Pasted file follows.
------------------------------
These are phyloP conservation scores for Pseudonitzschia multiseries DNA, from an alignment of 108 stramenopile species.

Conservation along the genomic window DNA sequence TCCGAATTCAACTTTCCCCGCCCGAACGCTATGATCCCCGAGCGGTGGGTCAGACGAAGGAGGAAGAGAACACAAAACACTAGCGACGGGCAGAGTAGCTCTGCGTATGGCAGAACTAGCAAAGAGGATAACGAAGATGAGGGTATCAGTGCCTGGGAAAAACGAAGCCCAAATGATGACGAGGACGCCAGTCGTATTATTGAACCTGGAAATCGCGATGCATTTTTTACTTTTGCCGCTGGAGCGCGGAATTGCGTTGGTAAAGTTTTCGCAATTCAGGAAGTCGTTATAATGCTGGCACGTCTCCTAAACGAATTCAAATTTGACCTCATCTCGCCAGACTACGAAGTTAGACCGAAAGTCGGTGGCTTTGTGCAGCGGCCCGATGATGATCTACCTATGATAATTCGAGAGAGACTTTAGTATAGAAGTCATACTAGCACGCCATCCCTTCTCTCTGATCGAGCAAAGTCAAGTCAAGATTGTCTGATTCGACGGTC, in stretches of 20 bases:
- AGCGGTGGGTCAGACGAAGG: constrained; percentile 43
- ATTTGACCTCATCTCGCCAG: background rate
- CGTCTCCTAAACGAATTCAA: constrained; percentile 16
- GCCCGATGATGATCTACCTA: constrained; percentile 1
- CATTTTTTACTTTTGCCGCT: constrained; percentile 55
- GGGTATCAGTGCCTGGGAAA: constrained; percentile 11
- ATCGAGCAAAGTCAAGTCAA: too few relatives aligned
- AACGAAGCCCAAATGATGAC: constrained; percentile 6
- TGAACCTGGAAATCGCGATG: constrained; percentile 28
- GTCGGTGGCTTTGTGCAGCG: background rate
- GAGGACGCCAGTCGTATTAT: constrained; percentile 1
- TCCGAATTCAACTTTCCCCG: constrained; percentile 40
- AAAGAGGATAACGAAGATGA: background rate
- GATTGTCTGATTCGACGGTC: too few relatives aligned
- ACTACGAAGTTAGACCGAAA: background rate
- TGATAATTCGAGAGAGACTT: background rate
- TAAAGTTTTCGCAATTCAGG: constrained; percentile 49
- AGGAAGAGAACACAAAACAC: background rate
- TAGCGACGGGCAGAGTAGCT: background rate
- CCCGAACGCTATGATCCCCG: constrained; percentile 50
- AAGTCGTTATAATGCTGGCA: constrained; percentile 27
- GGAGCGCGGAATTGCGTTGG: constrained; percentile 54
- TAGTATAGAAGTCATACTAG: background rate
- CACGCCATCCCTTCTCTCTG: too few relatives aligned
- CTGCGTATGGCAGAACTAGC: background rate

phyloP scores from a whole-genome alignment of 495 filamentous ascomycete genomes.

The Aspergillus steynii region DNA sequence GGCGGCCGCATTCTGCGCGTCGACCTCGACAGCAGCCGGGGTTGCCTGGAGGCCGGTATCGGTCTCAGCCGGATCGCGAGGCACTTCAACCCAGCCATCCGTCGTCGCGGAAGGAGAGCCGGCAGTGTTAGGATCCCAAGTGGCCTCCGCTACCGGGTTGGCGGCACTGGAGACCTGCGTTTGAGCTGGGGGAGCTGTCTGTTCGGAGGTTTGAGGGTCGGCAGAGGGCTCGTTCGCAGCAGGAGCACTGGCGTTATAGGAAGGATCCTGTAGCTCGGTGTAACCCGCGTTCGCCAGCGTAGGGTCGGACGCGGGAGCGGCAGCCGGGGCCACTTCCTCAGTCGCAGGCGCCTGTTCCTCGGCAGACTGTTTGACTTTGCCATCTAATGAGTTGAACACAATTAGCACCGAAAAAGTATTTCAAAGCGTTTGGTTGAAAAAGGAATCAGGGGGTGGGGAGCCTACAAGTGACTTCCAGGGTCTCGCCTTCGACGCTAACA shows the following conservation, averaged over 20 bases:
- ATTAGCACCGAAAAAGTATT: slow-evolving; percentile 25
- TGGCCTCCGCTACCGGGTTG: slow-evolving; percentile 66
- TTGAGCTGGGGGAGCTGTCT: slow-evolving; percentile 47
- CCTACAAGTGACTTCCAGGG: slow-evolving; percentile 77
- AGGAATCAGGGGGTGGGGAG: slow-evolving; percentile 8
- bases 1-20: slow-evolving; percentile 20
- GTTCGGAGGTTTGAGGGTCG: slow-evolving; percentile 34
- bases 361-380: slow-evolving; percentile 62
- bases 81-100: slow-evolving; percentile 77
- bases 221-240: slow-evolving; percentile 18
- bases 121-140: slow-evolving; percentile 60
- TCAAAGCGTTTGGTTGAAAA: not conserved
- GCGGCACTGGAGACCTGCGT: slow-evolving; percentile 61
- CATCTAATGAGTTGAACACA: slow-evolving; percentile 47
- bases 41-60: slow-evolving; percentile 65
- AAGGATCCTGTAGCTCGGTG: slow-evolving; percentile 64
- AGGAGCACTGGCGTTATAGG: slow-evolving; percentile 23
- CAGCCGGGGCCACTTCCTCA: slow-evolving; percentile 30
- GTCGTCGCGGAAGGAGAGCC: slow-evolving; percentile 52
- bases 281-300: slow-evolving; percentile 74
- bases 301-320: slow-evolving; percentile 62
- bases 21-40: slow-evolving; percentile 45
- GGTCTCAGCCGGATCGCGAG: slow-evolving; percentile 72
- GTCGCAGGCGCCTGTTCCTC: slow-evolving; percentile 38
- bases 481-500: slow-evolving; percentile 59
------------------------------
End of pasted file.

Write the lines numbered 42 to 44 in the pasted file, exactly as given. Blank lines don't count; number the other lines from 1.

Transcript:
- GCGGCACTGGAGACCTGCGT: slow-evolving; percentile 61
- CATCTAATGAGTTGAACACA: slow-evolving; percentile 47
- bases 41-60: slow-evolving; percentile 65